The First Domestication explores the concept of canid domestication by examining the evolutionary and historical interactions between wolves, wolf/dogs, and humans. Of particular interest to the authors is the contrast between the traditional European relationship with wild and semi-wild canids and that of indigenous peoples. Central to their discussion is the understanding that domestication of canids is a two-way fluid association between the animals and humans, stemming from deliberate choice and biological interdependence on both sides of the relationship. They present the very interesting idea that domestication originated from humans and wolves sharing “similar ecological roles as efficient group-hunting predators taking large prey, both benefit[ing] from cooperative food sharing. … Humans adopting lupine social strategies could explain why wolves are easily assimilated into human social groups.” They present an extensive review of the present understanding and analysis of canid domestication, with a significant critique of conclusions drawn from a wide range of approaches, including anthropological, skeletal, and DNA analysis. The importance of truly understanding the distinction between domesticated canines and wild wolves is vividly highlighted in Pierotti's descriptions of several legal cases regarding so-called wolf attacks.
Pierotti and Fogg present the human connection to wolves (and to other wild canids, such as dingos) as being significantly more positively and holistically understood and used by indigenous peoples around the globe than by Western Europeans. They cite many examples of mutually positive interactions between native peoples and canids. Of particular interest is the authors' interpretation of indigenous stories for sources of information on the evolutionary association between humans and wild canids. Stating that Western scholars “invariably ignore” these stories, considering them fairy tales or myths, the authors suggest that instead these “stories” can be used as valuable sources of information regarding the long-standing relationship between humans and large, nondomestic canids. They note that traditions of a “wide range of [North American] tribes tell how they learned to hunt from wolves or by hunting alongside them.” Their analysis of these stories is fascinating, although at times (such as in the chapter devoted to wolves and coyotes) it strays puzzlingly far from the central concept of coevolution between man and canids.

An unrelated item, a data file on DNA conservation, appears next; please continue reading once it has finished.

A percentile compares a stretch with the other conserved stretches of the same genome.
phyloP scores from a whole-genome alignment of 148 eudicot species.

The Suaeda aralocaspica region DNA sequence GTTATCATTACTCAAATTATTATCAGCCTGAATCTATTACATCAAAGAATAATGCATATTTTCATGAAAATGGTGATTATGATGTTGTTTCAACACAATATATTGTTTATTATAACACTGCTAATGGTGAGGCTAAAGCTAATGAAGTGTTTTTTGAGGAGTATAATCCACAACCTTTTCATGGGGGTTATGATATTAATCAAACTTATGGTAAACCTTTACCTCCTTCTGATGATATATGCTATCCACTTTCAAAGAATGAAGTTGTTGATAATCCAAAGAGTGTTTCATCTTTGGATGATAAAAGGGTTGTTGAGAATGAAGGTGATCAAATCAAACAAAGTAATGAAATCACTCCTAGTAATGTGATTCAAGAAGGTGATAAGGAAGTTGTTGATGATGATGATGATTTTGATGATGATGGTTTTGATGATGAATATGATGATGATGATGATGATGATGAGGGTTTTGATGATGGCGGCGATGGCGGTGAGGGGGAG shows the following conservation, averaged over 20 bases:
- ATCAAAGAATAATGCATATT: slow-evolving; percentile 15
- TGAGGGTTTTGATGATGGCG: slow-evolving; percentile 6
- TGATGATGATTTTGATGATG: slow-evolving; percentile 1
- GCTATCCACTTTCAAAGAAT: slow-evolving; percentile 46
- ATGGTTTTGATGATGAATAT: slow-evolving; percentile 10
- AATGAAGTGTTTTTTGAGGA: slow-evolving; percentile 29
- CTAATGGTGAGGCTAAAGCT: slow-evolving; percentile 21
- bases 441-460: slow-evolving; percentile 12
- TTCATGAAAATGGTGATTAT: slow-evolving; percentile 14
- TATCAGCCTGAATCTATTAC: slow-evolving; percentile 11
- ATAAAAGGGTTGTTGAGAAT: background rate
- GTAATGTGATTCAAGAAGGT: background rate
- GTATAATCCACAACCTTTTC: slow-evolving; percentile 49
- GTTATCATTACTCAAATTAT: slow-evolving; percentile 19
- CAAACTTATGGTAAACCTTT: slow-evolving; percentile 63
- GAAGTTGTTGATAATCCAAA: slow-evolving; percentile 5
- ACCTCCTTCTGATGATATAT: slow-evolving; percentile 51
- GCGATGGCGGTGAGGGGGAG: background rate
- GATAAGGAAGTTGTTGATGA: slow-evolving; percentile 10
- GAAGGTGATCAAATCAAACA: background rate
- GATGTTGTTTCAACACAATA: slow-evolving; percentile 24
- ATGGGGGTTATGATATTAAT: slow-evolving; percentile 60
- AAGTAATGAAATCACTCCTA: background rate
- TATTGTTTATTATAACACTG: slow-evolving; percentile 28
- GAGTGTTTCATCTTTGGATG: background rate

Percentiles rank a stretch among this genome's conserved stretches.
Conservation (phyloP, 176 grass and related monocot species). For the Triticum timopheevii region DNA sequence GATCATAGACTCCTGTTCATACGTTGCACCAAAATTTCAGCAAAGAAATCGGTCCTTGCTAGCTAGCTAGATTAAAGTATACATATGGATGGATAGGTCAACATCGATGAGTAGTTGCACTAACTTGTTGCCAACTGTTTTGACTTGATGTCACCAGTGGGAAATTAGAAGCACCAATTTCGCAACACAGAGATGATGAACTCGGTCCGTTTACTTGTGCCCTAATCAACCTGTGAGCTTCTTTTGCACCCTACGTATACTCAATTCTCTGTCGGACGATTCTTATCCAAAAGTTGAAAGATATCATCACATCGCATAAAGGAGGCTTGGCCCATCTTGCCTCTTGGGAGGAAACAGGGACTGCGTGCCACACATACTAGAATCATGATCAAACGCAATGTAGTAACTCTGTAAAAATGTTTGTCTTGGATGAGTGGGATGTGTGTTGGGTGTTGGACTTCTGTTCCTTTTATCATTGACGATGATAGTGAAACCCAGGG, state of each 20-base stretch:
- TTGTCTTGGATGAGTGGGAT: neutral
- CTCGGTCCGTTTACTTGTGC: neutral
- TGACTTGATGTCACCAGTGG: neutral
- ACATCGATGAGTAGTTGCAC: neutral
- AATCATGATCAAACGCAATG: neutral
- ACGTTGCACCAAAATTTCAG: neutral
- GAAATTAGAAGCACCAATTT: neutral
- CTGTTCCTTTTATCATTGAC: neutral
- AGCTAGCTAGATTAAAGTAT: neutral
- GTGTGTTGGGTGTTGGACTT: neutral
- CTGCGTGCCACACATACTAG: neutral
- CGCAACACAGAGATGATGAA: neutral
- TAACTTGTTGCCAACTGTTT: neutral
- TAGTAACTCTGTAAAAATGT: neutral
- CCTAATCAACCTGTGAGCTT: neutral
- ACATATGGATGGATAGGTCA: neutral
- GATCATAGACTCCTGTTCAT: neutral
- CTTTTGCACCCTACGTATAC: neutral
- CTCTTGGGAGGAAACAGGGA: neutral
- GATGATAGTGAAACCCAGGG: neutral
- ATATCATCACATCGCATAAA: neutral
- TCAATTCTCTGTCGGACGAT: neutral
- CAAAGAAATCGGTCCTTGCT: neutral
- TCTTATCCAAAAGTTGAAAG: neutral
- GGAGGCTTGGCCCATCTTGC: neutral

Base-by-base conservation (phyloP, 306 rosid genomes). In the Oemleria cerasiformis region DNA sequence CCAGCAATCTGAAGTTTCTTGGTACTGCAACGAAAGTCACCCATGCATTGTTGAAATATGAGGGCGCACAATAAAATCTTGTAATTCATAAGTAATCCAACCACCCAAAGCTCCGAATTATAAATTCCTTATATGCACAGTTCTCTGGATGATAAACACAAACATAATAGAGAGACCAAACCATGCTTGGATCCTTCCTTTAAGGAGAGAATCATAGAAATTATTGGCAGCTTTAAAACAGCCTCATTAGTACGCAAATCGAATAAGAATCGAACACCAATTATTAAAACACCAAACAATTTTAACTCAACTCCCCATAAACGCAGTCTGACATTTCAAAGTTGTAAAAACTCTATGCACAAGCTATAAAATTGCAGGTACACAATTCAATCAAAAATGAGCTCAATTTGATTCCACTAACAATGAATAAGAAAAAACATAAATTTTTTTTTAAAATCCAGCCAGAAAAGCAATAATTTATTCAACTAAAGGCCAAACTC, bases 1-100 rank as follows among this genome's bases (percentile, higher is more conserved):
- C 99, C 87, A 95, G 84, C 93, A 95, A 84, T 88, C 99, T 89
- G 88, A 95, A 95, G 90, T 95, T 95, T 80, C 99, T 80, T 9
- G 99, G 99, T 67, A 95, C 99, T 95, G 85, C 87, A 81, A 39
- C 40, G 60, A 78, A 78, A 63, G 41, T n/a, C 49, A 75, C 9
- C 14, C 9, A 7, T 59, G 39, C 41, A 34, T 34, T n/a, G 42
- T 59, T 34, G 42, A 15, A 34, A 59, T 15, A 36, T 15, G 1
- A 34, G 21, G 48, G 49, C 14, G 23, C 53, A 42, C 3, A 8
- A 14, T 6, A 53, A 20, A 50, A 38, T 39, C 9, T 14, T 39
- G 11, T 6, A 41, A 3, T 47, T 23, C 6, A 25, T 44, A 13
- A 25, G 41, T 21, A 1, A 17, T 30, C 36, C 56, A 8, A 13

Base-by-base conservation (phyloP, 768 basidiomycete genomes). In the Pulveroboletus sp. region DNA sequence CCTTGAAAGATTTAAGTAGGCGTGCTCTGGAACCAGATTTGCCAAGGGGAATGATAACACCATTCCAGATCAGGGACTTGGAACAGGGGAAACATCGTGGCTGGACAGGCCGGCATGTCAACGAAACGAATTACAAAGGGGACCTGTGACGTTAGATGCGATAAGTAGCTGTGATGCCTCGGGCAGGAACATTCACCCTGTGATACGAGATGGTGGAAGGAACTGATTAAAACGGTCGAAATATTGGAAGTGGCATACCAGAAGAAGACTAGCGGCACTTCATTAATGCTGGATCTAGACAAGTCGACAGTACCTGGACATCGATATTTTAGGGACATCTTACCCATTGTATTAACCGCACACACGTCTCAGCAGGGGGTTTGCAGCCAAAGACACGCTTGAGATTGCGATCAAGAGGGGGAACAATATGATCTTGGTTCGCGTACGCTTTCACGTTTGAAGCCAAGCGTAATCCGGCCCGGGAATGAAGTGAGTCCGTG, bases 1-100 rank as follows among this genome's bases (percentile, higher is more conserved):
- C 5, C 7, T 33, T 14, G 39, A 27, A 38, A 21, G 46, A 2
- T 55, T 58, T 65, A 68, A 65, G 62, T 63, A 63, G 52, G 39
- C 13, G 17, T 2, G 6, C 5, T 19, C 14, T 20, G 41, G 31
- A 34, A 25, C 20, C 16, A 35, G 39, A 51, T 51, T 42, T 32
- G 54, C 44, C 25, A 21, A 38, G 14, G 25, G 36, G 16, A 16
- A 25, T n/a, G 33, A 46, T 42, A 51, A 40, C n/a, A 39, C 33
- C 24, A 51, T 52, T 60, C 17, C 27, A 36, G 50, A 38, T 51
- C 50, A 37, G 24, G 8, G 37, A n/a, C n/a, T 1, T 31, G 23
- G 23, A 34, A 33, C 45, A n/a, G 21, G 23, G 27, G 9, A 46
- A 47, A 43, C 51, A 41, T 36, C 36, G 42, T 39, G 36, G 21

Many of the concepts in The First Domestication are presented in an interesting, informative, and unusual way, combining an anthropological approach with biological approaches to the question of canid domestication. The book's incorporation of indigenous traditional “mythology” in establishing biological history is, in itself, a reason to read it. The book is not without flaws, however. The extensive literature review in the first few chapters could have benefited from more careful editing to streamline the discussion. In several instances, concepts are supported by personal anecdote – interesting and intriguing, but questionable, from a scientific point of view, in drawing wide conclusions from a very small sample size. There is little doubt that Pierotti and Fogg are deeply sympathetic with indigenous peoples and present a strong and interesting description of their cooperative interactions with wolves and other wild canids. However, their condemnation of Western European interactions with the natural word is painted with a very broad brush and, at times, without the careful reference support seen in other areas of the book. For example, for a text heavy with references, the authors' sweeping assertions that the church is “obviously” the reason why “wolves are hated and feared by Americans” at the end of their “Wolves and Coyotes” chapter has no supportive reference or data. Despite these issues, The First Domestication is worth reading for those interested in the history of domestication. Furthermore, the text is interesting in its sympathetic incorporation of Indigenous peoples' culture and tradition as part of biological analysis.